When technology keeps you from those you love
By Dr. Matthew B. James
The more time we spend surfing the Web, Tweeting or updating our Facebook friends, the less time we have to interact with those closest to us.
Some people know more about what is going on with their Facebook friends than they do about their actual friends and kids. Unless you “friend” your kids on Facebook, you may have no idea what they are doing today.
Among the thousands of people I’ve taught, I often hear people complain they have a hard time connecting with their spouse and kids. Yet I’ll bet many of them are really well connected in Internet chat groups. Do you see a pattern here?
I’m grateful for technology. I use it to share photos with family members who don’t live in the islands. I and other parents take videos of our kids dancing at Hula Halau, the hula school we attend here in Hawaii, and put them on YouTube. Otherwise some of our family members outside the islands would not have seen them for a year or more.
But it is important to understand if your use of technology is keeping you from time with your family and friends. Do you complain that you’re not connected with friends and family? Do you suspect you are addicted to technology such as Facebook or other social networking sites? Are you so engrossed with Facebook and Twitter that you’ve become a twit?
If the answer to these questions is yes, that’s a good sign that it is time to log off the Internet, turn off the TV and unplug the gaming console.
I recommend that you as a parent regulate your child’s screen time and your own time online. Instead of creating a post about what you’re going to be doing or just did, spend that time connecting with those closest to you.
If you really have a problem regulating your use of technology, it helps to understand some of the reasons we turn to technology for fulfillment.
Do you feel like you are just going through the motions, automatically turning on whatever electronic medium soothes you? Is it keeping you from time with family or in meditation or prayer that you know you need? This may be a sign that you have succumbed to what is known as the “iago trance” — a naturally occurring state of mind that lulls you into unconsciousness.
Huna, the ancient Hawaiian system of consciousness that I teach and practice, gives us tools to stay connected with the moment and the world around us and not be lulled into the iago trance. At our Huna workshops we spend nine days seeking that “ah ha” moment of clarity and empowerment.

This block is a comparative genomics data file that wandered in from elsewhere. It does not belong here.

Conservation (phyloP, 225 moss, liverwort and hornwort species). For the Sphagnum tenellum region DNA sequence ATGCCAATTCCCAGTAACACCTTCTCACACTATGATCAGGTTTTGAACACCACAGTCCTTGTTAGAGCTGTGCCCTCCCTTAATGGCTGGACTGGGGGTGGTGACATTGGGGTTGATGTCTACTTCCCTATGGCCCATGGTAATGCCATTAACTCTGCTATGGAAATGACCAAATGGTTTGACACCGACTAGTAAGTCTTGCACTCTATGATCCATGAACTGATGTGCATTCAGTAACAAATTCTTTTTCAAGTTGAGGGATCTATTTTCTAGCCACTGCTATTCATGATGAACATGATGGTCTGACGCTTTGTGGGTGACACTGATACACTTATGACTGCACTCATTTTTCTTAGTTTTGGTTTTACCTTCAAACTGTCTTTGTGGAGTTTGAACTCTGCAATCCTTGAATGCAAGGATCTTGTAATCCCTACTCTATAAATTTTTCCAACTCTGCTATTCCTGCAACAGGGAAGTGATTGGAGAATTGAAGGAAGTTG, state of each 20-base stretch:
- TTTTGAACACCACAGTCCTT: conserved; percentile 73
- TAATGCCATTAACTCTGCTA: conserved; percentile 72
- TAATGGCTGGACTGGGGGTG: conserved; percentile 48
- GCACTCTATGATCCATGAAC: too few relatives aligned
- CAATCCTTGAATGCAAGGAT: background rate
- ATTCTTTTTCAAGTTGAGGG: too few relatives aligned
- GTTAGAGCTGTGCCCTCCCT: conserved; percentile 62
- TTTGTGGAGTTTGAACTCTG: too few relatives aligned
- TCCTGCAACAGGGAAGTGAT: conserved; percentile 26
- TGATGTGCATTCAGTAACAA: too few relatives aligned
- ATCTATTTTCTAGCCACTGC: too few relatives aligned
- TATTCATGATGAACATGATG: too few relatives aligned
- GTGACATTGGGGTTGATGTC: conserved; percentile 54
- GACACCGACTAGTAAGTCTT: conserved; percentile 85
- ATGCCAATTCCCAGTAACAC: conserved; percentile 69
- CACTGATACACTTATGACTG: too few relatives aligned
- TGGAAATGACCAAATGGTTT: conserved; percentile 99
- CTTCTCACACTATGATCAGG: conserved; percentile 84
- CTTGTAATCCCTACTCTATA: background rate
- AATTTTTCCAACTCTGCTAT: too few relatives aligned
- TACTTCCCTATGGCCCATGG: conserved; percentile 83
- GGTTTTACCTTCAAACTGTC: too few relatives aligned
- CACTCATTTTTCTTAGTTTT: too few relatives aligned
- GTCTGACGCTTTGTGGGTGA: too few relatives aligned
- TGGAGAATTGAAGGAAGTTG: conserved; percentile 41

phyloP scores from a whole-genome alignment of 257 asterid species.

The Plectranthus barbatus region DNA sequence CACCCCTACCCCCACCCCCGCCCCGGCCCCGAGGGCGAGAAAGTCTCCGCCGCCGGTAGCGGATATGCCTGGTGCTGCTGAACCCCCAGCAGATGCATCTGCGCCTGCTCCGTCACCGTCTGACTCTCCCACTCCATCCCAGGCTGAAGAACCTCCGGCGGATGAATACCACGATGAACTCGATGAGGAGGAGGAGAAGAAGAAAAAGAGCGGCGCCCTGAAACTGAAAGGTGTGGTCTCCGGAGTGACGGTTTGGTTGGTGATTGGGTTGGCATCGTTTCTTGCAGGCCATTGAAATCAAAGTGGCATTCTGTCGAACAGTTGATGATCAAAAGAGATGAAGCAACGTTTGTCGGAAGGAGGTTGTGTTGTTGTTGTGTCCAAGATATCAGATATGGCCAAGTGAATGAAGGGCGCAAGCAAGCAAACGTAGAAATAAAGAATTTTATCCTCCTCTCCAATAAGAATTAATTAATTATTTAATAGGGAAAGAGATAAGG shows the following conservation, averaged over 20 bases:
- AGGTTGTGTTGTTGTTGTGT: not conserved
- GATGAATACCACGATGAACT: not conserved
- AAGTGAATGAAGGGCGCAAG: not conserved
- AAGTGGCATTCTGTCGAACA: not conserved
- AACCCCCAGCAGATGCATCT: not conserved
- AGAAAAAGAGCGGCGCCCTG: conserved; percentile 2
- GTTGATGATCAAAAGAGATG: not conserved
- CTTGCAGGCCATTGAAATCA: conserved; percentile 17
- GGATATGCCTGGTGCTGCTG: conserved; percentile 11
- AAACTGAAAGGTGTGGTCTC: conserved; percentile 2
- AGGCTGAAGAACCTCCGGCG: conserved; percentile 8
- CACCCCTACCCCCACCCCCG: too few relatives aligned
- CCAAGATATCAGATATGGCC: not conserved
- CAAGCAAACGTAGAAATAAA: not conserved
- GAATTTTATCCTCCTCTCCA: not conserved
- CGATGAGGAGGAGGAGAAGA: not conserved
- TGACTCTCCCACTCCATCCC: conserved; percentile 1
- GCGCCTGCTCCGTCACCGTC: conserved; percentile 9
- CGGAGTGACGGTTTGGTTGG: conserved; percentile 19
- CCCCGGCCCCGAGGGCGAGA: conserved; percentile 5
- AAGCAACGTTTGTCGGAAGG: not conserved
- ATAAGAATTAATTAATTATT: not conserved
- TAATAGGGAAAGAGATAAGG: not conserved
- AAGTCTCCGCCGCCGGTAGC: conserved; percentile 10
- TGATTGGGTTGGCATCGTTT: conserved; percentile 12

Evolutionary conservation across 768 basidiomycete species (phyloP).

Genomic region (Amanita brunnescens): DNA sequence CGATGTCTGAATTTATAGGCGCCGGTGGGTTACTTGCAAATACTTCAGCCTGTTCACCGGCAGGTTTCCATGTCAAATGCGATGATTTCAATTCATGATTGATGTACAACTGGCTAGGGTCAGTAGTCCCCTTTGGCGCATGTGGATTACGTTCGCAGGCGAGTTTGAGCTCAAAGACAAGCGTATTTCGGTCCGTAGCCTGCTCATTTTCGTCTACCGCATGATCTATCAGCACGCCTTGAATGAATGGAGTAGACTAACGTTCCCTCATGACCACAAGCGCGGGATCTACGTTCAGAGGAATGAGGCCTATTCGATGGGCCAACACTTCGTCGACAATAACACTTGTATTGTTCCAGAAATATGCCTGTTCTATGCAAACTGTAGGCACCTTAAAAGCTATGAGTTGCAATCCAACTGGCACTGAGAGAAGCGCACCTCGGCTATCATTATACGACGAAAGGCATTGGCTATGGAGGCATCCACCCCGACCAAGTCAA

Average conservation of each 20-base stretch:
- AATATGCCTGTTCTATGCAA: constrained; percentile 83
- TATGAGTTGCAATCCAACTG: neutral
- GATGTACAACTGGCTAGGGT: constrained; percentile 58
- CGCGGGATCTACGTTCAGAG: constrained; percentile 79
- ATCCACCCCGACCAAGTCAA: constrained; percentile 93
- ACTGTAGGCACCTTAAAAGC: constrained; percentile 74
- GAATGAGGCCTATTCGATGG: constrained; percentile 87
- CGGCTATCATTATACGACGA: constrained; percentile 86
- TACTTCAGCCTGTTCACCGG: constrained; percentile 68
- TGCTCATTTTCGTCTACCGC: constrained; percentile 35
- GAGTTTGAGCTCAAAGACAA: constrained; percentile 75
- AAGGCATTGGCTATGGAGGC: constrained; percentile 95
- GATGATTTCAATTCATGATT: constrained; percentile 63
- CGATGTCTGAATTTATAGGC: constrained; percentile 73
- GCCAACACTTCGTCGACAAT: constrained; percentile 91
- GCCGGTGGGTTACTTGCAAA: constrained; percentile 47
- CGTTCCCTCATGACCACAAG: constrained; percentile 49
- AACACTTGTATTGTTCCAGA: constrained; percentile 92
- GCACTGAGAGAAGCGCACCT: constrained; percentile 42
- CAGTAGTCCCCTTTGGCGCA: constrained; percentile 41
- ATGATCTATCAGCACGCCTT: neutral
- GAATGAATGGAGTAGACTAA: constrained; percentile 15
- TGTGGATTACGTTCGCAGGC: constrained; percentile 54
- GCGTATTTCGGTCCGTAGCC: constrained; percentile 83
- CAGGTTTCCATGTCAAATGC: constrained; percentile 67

If technology is interfering with your real world relationships, it is time to cut out unnecessary screen time and maximize the activities that keep you out of the trance. Here are some tips to help you do it:
- Ask yourself if technology is helping or hindering you from accomplishing all you wish to do. At the end of the day do you say: “I wish I had more time to work out, meditate, play with my kids or connect with my spouse?”
- Make a list of everything that prevents you from being connected to your friends, family and loved ones and pick one that you’re going to cut out.
- If a particular technology has you feeling hooked, try cutting it out for a week and seeing what difference it makes in your life. Ask yourself if you’re using it the way you originally intended, or is it keeping you in iago trance?
- Lay down boundaries for yourself and your family on the activities that prevent you from connecting. For instance, try keeping your Facebook page very private and not just “friending” anyone.
- Find other “unplugged” ways to reduce stress, such as spending a few minutes outdoors in the fresh air, walking and connecting with nature, or quietly in meditation or prayer.
I’d rather tell my wife good morning than tell the people on Facebook I just woke up. How about you?
About the Author: Matthew B. James, MA, Ph.D., is President of Kona University. His new book, “The Foundation of Huna: Ancient Wisdom for Modern Times” details forgiveness and meditation techniques used in Hawaii for hundreds of years. He carries on the lineage of the one of the last practicing kahuna of mental health and well-being. To reach Dr. James, please e-mail him at info@Huna.com.